Unless you spent the past winter holiday season doing anything but surfing the Internet (!!!), chances are you’re aware that director Martin Scorsese’s new film The Wolf of Wall Street has gotten people fired up, with reactions spanning across the board – from proclamations of a new Scorsese masterpiece to cries that the filmmaker ought to be ashamed of the movie he’s made (a comment from a fellow member of the Academy, in the latter case).

Wolf of Wall Street stars current Scorsese muse Leonardo DiCaprio as Jordan Belfort, the real-life Wall Street tycoon who made millions of dollars swindling people into purchasing crap stocks and used the profits to fuel a life of excess for him and his co-workers – one that included a disgusting amount of drugs, prostitutes, expensive real estate, fancy cars and anything else you can imagine.

The immediate backlash had more to do with the film’s lewd content – the sheer number of f-bombs and quantity of graphic female nudity narrowly avoided an NC-17 – than its morally-offensive subject matter. However, since then the tide has begun to shift as more and more people have pushed the discussion to focus on what’s really important about Wolf of Wall Street – how it calls attention to a real-world philosophical cancer that has long crippled the U.S. economy.

Scorsese, as you can see from the video above, has reacted pretty much exactly how you would expect any respectable artist to respond – he’s just glad that the public has taken notice of his film and are passionately debating its merits upon its initial release (and not examining the movie’s impact several years after the fact, as was the case – to a degree – with other controversial Scorsese films that’ve been released over his decades-long career).

It’s always interesting to find out exactly what a filmmaker thinks of their work, and here is no exception. For example, as much as people continue to carry on about the ‘Super Quaaludes’ sequence in Wolf of Wall Street, Scorsese is most proud of the showdown on Belfort’s yacht – where our protagonist plays the role of a James Bond villain, opposite straight-laced FBI agent Patrick Denham (Kyle Chandler). Likewise, the director’s words on whether or not the film is what you would call ‘funny’ offer food for thought.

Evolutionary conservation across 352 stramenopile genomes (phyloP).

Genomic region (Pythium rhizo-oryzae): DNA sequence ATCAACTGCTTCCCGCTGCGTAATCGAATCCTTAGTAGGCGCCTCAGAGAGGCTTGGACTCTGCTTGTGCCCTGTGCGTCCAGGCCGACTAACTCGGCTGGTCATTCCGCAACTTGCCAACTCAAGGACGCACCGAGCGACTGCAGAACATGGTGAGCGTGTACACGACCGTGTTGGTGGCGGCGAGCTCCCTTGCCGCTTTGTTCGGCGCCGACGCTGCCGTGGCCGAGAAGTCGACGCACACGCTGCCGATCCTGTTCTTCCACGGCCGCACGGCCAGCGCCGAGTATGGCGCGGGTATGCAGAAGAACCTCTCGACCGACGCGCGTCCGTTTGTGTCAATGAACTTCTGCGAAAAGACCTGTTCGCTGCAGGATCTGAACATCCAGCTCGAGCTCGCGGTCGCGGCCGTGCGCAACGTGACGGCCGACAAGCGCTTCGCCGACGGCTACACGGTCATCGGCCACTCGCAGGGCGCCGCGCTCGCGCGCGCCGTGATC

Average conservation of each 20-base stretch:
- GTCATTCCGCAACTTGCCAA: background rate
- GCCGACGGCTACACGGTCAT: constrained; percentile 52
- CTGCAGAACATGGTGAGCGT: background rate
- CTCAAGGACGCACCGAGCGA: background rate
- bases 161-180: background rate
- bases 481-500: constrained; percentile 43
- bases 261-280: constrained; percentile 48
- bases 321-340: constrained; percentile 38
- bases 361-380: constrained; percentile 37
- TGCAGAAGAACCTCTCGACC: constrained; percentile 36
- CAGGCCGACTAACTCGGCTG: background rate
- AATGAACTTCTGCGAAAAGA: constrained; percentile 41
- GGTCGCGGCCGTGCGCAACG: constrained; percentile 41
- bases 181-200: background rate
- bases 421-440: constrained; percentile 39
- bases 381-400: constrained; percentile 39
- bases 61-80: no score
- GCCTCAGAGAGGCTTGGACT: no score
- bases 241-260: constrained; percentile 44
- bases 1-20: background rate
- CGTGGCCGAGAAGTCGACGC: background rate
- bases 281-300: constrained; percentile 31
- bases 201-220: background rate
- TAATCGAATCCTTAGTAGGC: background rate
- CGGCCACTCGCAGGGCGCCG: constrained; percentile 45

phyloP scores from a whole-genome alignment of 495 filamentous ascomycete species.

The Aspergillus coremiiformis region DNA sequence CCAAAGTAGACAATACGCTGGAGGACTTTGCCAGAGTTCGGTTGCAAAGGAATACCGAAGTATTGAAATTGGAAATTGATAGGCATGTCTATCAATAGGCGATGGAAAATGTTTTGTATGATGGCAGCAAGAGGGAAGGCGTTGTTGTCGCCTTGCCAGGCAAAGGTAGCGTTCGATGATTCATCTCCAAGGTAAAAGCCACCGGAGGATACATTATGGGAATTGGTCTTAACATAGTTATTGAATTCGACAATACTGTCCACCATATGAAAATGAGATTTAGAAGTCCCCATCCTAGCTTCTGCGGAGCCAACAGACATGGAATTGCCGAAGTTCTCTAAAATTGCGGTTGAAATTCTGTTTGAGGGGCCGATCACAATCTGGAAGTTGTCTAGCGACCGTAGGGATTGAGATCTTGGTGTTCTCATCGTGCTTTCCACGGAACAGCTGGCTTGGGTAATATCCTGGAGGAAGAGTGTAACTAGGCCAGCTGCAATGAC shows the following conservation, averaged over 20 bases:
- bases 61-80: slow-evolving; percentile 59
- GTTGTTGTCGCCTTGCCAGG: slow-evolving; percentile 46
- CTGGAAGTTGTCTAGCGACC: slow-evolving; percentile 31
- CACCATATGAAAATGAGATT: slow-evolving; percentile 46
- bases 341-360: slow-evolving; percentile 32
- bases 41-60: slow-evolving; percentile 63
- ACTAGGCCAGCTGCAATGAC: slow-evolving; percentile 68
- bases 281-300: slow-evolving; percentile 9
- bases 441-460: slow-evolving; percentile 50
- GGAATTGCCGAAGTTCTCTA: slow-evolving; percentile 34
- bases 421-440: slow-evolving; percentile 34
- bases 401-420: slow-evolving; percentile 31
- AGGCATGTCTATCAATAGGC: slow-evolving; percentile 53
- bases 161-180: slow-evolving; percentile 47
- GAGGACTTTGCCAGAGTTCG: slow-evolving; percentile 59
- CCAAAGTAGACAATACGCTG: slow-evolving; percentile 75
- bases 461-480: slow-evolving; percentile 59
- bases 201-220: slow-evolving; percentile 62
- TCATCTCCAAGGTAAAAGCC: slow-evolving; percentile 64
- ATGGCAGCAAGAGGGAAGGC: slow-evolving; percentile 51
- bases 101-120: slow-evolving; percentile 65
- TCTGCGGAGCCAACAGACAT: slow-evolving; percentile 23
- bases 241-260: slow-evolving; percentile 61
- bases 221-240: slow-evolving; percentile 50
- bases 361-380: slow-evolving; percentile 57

Everyone from Wolf of Wall Street screenwriter Terence Winter to stars Leo DiCaprio and Jonah Hill have defended the film against claims that it glorifies Belfort and his cronies, so it’s good that Scorsese has also weighed in at this stage. Many of the questions that surround this movie are worthy of the continued debate (ex: Is it a proper deconstruction of Belfort’s legacy? A successful/failed cautionary tale? Will it discourage or encourage Belforts in the making?), and with awards season underway the discussion won’t be losing steam in the near future.

For more from Scorsese on Wolf of Wall Street, read this Deadline interview.

What are your thoughts on The Wolf of Wall Street controversy? Your reaction to Scorsese‘s reaction to the whole thing? Let us know in the comments section!

The Wolf of Wall Street is now playing in theaters.

For the Screen Rant Underground Podcast team’s thoughts on the film, listen to our ‘Favorite Movies of 2013′ episode.